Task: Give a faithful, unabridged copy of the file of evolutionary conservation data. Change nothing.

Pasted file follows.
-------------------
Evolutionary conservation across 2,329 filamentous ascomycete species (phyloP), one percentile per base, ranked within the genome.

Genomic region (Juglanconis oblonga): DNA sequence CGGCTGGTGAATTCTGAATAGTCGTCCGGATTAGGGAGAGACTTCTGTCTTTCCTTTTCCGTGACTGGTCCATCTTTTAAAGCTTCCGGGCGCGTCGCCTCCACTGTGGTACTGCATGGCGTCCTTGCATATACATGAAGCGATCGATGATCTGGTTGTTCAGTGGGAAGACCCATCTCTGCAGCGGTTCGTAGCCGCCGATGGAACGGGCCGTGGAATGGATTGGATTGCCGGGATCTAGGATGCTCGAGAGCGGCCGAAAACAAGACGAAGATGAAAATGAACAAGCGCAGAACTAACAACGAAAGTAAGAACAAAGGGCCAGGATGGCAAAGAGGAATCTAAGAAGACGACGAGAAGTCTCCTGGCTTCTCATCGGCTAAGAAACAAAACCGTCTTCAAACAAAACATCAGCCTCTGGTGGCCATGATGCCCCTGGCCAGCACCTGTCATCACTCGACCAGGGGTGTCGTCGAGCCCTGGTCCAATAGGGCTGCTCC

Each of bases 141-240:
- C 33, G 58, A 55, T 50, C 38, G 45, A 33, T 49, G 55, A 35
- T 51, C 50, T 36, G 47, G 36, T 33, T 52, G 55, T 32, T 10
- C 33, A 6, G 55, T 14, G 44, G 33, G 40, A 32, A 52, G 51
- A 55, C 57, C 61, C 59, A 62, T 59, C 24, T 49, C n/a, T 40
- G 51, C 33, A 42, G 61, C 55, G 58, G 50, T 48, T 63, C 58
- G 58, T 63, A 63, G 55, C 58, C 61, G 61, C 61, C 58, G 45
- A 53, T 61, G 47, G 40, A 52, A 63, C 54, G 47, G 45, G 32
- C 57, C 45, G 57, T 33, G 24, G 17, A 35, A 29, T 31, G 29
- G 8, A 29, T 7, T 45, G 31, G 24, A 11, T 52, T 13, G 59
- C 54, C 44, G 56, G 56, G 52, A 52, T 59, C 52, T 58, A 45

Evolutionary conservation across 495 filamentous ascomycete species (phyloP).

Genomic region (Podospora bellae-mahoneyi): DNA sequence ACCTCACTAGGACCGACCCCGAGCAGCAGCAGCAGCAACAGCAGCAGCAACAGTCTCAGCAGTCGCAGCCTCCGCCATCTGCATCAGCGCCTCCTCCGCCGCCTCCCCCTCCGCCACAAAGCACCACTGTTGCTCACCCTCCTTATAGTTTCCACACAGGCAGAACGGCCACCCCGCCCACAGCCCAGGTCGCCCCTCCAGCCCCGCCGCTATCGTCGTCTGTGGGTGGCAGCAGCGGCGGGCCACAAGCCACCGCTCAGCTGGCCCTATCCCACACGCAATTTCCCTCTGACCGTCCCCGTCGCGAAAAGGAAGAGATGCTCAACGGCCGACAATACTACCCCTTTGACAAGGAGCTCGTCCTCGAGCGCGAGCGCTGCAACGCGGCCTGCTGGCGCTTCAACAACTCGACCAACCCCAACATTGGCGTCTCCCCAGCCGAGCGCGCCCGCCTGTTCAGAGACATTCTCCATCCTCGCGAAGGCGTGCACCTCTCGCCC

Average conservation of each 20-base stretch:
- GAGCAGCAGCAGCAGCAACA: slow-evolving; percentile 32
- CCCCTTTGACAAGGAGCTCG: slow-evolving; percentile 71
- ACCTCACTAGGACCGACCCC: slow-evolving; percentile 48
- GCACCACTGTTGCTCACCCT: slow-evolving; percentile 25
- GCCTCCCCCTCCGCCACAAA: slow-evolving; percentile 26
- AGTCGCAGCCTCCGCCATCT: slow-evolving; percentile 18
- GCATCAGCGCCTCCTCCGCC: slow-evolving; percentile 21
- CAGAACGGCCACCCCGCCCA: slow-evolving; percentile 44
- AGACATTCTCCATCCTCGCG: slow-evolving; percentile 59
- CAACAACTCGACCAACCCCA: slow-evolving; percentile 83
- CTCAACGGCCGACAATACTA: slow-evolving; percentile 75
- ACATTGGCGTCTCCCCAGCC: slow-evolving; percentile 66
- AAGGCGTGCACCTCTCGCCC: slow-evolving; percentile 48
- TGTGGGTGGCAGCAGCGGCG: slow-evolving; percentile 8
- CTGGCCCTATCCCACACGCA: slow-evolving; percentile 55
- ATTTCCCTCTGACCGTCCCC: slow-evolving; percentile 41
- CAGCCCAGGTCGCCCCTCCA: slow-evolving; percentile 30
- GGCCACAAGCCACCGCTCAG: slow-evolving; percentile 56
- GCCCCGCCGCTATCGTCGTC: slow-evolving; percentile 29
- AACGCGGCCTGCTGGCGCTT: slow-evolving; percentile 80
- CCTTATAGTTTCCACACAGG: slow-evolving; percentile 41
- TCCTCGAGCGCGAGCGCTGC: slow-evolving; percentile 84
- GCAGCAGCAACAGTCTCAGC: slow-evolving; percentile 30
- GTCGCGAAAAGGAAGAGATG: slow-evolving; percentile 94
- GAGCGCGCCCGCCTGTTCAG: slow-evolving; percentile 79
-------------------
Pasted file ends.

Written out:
Evolutionary conservation across 2,329 filamentous ascomycete species (phyloP), one percentile per base, ranked within the genome.

Genomic region (Juglanconis oblonga): DNA sequence CGGCTGGTGAATTCTGAATAGTCGTCCGGATTAGGGAGAGACTTCTGTCTTTCCTTTTCCGTGACTGGTCCATCTTTTAAAGCTTCCGGGCGCGTCGCCTCCACTGTGGTACTGCATGGCGTCCTTGCATATACATGAAGCGATCGATGATCTGGTTGTTCAGTGGGAAGACCCATCTCTGCAGCGGTTCGTAGCCGCCGATGGAACGGGCCGTGGAATGGATTGGATTGCCGGGATCTAGGATGCTCGAGAGCGGCCGAAAACAAGACGAAGATGAAAATGAACAAGCGCAGAACTAACAACGAAAGTAAGAACAAAGGGCCAGGATGGCAAAGAGGAATCTAAGAAGACGACGAGAAGTCTCCTGGCTTCTCATCGGCTAAGAAACAAAACCGTCTTCAAACAAAACATCAGCCTCTGGTGGCCATGATGCCCCTGGCCAGCACCTGTCATCACTCGACCAGGGGTGTCGTCGAGCCCTGGTCCAATAGGGCTGCTCC

Each of bases 141-240:
- C 33, G 58, A 55, T 50, C 38, G 45, A 33, T 49, G 55, A 35
- T 51, C 50, T 36, G 47, G 36, T 33, T 52, G 55, T 32, T 10
- C 33, A 6, G 55, T 14, G 44, G 33, G 40, A 32, A 52, G 51
- A 55, C 57, C 61, C 59, A 62, T 59, C 24, T 49, C n/a, T 40
- G 51, C 33, A 42, G 61, C 55, G 58, G 50, T 48, T 63, C 58
- G 58, T 63, A 63, G 55, C 58, C 61, G 61, C 61, C 58, G 45
- A 53, T 61, G 47, G 40, A 52, A 63, C 54, G 47, G 45, G 32
- C 57, C 45, G 57, T 33, G 24, G 17, A 35, A 29, T 31, G 29
- G 8, A 29, T 7, T 45, G 31, G 24, A 11, T 52, T 13, G 59
- C 54, C 44, G 56, G 56, G 52, A 52, T 59, C 52, T 58, A 45

Evolutionary conservation across 495 filamentous ascomycete species (phyloP).

Genomic region (Podospora bellae-mahoneyi): DNA sequence ACCTCACTAGGACCGACCCCGAGCAGCAGCAGCAGCAACAGCAGCAGCAACAGTCTCAGCAGTCGCAGCCTCCGCCATCTGCATCAGCGCCTCCTCCGCCGCCTCCCCCTCCGCCACAAAGCACCACTGTTGCTCACCCTCCTTATAGTTTCCACACAGGCAGAACGGCCACCCCGCCCACAGCCCAGGTCGCCCCTCCAGCCCCGCCGCTATCGTCGTCTGTGGGTGGCAGCAGCGGCGGGCCACAAGCCACCGCTCAGCTGGCCCTATCCCACACGCAATTTCCCTCTGACCGTCCCCGTCGCGAAAAGGAAGAGATGCTCAACGGCCGACAATACTACCCCTTTGACAAGGAGCTCGTCCTCGAGCGCGAGCGCTGCAACGCGGCCTGCTGGCGCTTCAACAACTCGACCAACCCCAACATTGGCGTCTCCCCAGCCGAGCGCGCCCGCCTGTTCAGAGACATTCTCCATCCTCGCGAAGGCGTGCACCTCTCGCCC

Average conservation of each 20-base stretch:
- GAGCAGCAGCAGCAGCAACA: slow-evolving; percentile 32
- CCCCTTTGACAAGGAGCTCG: slow-evolving; percentile 71
- ACCTCACTAGGACCGACCCC: slow-evolving; percentile 48
- GCACCACTGTTGCTCACCCT: slow-evolving; percentile 25
- GCCTCCCCCTCCGCCACAAA: slow-evolving; percentile 26
- AGTCGCAGCCTCCGCCATCT: slow-evolving; percentile 18
- GCATCAGCGCCTCCTCCGCC: slow-evolving; percentile 21
- CAGAACGGCCACCCCGCCCA: slow-evolving; percentile 44
- AGACATTCTCCATCCTCGCG: slow-evolving; percentile 59
- CAACAACTCGACCAACCCCA: slow-evolving; percentile 83
- CTCAACGGCCGACAATACTA: slow-evolving; percentile 75
- ACATTGGCGTCTCCCCAGCC: slow-evolving; percentile 66
- AAGGCGTGCACCTCTCGCCC: slow-evolving; percentile 48
- TGTGGGTGGCAGCAGCGGCG: slow-evolving; percentile 8
- CTGGCCCTATCCCACACGCA: slow-evolving; percentile 55
- ATTTCCCTCTGACCGTCCCC: slow-evolving; percentile 41
- CAGCCCAGGTCGCCCCTCCA: slow-evolving; percentile 30
- GGCCACAAGCCACCGCTCAG: slow-evolving; percentile 56
- GCCCCGCCGCTATCGTCGTC: slow-evolving; percentile 29
- AACGCGGCCTGCTGGCGCTT: slow-evolving; percentile 80
- CCTTATAGTTTCCACACAGG: slow-evolving; percentile 41
- TCCTCGAGCGCGAGCGCTGC: slow-evolving; percentile 84
- GCAGCAGCAACAGTCTCAGC: slow-evolving; percentile 30
- GTCGCGAAAAGGAAGAGATG: slow-evolving; percentile 94
- GAGCGCGCCCGCCTGTTCAG: slow-evolving; percentile 79